NATIONAL SCIENCE FOUNDATION OFFICE OF INSPECTOR GENERAL OFFICE OF INVESTIGATIONS CLOSEOUT MEMORANDUM I, . 11 II /I TO: IAIGI File Number: I97060024 Date: 6 June 2002 - II rl Closeout Memo Subject: Page 1 of 1 I\ 1 1,$extracted There was no closeout written at the time this case was closed. The following information was fiom the file in conformance with standard closeout documents. /I icommitted Our office was informed that the subject' was alleged to have gone to court for credit card fraud by getting the Social Security number of another NSF employee. NSF-OIG investigated 1 i this allegation and confirmed that the subject pled guilty in the Maryland District Court to signing I credit card. A memo of this finding was written to the Division Director. (another '1 kccordingly this case is closed. 'II I Il II Prepared by: Cleared by: t 't Agent: Attorney: Supervisor: AIGI am;! 'I I ~ i ~ n a t u r&k ' date:!/I i 11 MEMOKANI)UM i * Date: June 26,1997 I It To: i v i s i o n Director, Division of Human Resource Development 11 II From: p e c i a l Agent-in-Charge, Investigations Section, i I Office of Inspector General It i Re: 4 We received information that a n NSF program assistant in the I Division of Human Resource Development (HRD), Directorate for Education and Human 11 Resources at NSF, had been in court on June 12, 1997, instead of at work, to face charges I I t of credit card fraud against another NSF employee. We-investigated to determine the I! ,I nature of these charges and the extent to which they related to NSF activities, functions, and interests. ii il ii 1The Prince George's County Maryland District Court confirmed that (had .appeared in court on June 12, 1997 because she had been charged with the following i/~arylandState felonies: I JArticle Section Violation Description '27 145 (c) (6) 1 count #O 198 Signing another's credit card 27 145 (c) (4) 1 count #2803 UnlawhUy receiving a credit card - $7 145 (d) 1 count #0203 Impersonating listed name on credit card BI to obtain over $300 worth of goods 27 145 (g) 1 count #0206 Using false credit cardfcharging over $300 I worth of goods with false card 27 48 2 counts #2520 Obtaining goodslmoney through forgery I 7 I In court, she pled guilty to 1 count of #0198, which had alleged t h a t ' d i d , with ihent to defraud J.C. Penney Co., Inc., sign a credit card issued to , without der consent, in violation of Maryland Annotated Code Article 27 9 145 (c)(6)." iiceived a sentence of "probation (2 years) before judgment." (see attachment) The 1I remaining charges were not prosecuted pursuant to the negotiated agreement. I 'I\ - . rn - '"- represented by an attorney, who has not made her available for a meeting. We have not, therefore, spoken to her about the facts underlying her plea. According to a Nordstrom Visa fraud investigator and a signed statement from the arresting police officer, these charges against n t e m from her arrest on April 26, 1997, at J.C. Penney in Hyattsville, MD for purchasing items with a fraudulent credit card. The card had been flagged by the card issuer, Nordstrom V W u 1! that the card had been applied for fraudulently. Nordstrom Visa determined that whose name and social security number were on the application, did not submit the 1 application. i r n p e r s o n a t e d o v e r the telephone (once on a cellular phone) on two occasions. While waiting at J.C. Penney for the credit card transaction to process, s p o k e to a Nordstrom Visa employee, identifying herself and attempted to expedite the credit card approval for the transaction. That day, had purchased items totaling $307.99 at J.C. Penney. d m i t t e d to the police offreer I 1 at the time of her arrest that she. s i g n e d ( l s n e on the back of the credit card. I / We spoke to (a former NSF employee1)and confirmed that her name and I social security number were used in I ) scheme to obtain credit cards unlawfully I and to purchase various items of value. s t a t e d that s t likely obtained II personal information through their work together at NSF. There is no indication I I that -had access to any o i l ) personal information outside of the office. i I was charged with statefklonies inregiird to only one credit card. However, at least eight fraudulent credit card applications were submitted i n n a r n e since December 1996, using the U.S. mails and interstate commerce. These applications were sent to various credit card issuing financial institutions. At least three of the cards were before had a chance to cancel them. r e c e i v e d information that one card was reported to be "very active". ILn addition to the Maryland statutes referenced above, this evidence demonstrates that m a y have violated federal criminal statutes ' and the following NSF employee LI conduct regulation: I/ I 1 i NSF Personnel Manual 14, Section 143 - NSF Employee Conduct - NSF employees are expected to adhere to basic standards of integrity and i decency. NSF employees must not engage in criminal, dishonest, \j immoral, or any other conduct prejudicial to the Government. omsially retired on disability from NSF on June 12,1997, but had been out of the ofice on the leave donor program since October 1996. t ' h k2 USC 4 408 Penalties (Using another's social security account number); 18 USC 4 1341 Frauds and 'i *indles; 18 USC 5 1342 Fictitious name and address; 18 USC 5 1343 Fraud by wire, radio, or television; 1 8 USC 5 1344 Bankfrcrud; and, 15 USC 5 1644 Fraudulent use of credit cards; penalties. Because the US. Government does not routinely prosecute cases tha already been prosecuted at the state level, the I ~ i ~ a r t m eof n tJustice has declined to prosecute f h a v e e s e charges. I I, 'I -, ** s )I =btainl ' conduct clearly violated section 143. Importantly, she abused her position at social security number as part of a criminal fraud. Although her "probation before judgment" sentence does not constitute a criminal conviction for legal purposes, this does not change the fact that the crime occurred, and that 0 admitted, at her arrest and in court, to having committed that crime. (1 L I I , HRD. We recommend that NSF take appropriate administrative action against 0 'I I cc: I\ w Assistant Director, EHR Branch Chief, HRM at nsf17 Date : 10:50 AM Close Out The subject of your report to Dr. e d June her credit card fraud, was issued a notlce of propos$'a separation on August 18, 1997. On August 21, 1997, subject sent an\e-mail massage to her boss that she wanted to resign effective August ~22, 1997. HRM processed her resignation on Friday and notified DAS to 'heactive her proximity card by COB 8/22/97. They have confirmtd that action to me this morning. Other than the fact that has not out-processed, which places her final check on hold, the case is closed at this time. 1 I case closed. . t Forward Header ~uthor 1 Date : rI Thanks, Linda. You and your staff should congratulate yourselves for se4rng that the right with minimum disruption and publicity for the agency. rb I I promised to keep you posted on this case. her resignation. Today is her last acgess card will be deactivated tonight. LI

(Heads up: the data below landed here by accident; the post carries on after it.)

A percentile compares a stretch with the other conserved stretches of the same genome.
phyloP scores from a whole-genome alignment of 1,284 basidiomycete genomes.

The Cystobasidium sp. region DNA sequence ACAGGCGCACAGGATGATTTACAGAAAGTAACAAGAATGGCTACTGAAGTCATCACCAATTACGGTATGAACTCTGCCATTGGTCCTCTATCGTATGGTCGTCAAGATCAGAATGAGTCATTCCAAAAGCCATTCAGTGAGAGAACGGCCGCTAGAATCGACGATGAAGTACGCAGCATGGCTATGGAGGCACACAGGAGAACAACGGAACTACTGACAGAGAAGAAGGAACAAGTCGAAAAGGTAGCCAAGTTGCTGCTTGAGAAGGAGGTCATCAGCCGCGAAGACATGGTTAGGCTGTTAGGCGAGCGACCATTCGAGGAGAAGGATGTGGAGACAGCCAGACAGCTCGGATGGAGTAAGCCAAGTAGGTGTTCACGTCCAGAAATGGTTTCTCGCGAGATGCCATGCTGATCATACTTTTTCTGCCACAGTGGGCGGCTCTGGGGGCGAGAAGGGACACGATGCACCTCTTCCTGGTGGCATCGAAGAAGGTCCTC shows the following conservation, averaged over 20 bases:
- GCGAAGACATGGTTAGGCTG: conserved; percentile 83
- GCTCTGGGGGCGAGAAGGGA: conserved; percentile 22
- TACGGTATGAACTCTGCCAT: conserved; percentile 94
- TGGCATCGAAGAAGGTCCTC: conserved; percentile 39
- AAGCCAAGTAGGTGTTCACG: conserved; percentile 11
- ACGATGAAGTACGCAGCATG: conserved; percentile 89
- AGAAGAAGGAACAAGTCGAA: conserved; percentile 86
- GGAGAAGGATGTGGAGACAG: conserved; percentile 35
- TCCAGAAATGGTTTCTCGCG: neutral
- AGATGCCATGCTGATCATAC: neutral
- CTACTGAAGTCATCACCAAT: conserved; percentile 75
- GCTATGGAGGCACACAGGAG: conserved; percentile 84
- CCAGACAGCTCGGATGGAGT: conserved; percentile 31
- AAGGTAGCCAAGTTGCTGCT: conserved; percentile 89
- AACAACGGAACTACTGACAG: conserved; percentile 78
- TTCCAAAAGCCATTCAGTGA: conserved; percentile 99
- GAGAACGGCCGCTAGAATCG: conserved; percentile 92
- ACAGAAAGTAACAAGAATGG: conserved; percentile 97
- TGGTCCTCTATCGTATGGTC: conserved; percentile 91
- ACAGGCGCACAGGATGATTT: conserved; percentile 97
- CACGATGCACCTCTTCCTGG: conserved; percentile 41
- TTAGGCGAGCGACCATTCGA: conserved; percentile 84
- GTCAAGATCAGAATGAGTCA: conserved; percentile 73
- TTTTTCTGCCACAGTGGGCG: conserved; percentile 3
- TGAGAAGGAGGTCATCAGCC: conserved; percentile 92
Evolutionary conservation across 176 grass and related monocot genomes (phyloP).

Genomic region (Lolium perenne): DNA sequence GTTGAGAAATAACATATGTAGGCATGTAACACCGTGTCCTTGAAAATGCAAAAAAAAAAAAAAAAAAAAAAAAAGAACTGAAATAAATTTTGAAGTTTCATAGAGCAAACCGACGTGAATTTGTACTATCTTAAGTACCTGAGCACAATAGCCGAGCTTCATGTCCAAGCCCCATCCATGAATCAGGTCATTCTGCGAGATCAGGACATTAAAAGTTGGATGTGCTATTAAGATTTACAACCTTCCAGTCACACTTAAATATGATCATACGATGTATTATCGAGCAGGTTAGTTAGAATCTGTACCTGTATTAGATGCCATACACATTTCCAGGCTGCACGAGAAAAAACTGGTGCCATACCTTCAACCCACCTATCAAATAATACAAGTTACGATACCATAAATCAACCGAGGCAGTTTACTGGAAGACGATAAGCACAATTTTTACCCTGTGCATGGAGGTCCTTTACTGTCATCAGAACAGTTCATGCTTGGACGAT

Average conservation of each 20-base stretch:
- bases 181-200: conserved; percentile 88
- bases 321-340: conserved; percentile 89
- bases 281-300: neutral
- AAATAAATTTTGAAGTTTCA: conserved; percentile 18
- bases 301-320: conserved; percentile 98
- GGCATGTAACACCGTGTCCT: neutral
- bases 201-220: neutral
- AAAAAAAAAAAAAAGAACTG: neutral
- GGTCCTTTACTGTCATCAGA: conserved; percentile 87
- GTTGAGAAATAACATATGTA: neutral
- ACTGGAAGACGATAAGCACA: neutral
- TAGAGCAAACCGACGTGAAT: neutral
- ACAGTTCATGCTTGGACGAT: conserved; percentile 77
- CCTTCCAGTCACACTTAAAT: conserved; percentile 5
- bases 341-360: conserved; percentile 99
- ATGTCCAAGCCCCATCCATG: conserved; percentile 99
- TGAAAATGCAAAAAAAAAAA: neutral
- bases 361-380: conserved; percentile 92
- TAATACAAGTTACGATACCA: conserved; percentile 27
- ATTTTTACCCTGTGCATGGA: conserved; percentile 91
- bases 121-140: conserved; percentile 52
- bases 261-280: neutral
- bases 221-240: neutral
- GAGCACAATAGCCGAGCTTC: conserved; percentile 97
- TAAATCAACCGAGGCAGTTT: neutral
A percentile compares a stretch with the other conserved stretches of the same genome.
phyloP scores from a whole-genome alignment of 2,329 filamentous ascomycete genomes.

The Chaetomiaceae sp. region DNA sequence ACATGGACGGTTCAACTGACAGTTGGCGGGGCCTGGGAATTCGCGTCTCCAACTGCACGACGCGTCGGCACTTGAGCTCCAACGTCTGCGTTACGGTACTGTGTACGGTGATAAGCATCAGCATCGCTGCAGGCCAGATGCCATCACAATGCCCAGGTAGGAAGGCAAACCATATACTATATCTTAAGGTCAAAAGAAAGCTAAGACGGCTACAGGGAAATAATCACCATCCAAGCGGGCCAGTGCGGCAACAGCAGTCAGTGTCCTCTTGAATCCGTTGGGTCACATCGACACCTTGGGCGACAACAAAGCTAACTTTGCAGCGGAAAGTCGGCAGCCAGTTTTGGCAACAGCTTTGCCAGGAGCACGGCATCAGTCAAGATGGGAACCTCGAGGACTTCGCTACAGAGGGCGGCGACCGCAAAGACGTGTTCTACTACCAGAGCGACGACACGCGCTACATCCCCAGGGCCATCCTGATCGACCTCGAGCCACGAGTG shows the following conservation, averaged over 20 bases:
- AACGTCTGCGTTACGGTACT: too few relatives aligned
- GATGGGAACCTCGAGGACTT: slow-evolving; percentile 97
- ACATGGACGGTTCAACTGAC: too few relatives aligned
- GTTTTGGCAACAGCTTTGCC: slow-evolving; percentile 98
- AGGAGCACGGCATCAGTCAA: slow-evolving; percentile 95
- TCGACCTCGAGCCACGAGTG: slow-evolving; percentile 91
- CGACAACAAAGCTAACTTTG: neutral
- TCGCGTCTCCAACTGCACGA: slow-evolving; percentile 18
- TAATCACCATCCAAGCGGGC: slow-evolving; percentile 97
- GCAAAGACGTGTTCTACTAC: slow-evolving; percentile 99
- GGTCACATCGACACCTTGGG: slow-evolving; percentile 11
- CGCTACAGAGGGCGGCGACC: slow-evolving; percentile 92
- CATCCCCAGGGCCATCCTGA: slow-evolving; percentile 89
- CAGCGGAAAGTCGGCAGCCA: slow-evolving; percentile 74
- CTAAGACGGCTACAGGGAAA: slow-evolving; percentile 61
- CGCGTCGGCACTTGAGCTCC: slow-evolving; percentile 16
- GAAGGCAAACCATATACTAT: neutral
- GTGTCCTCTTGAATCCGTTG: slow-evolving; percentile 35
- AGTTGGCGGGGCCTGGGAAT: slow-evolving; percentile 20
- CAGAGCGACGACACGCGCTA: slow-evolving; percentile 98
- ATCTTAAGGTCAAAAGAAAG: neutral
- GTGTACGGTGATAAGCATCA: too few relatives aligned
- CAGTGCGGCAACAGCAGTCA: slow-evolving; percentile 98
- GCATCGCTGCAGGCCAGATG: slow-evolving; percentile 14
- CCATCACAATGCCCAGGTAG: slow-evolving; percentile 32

NSF Employee Misconduct
Published by the National Science Foundation, Office of Inspector General on 1997-06-26.
Below is a raw (and likely hideous) rendition of the original report. (PDF)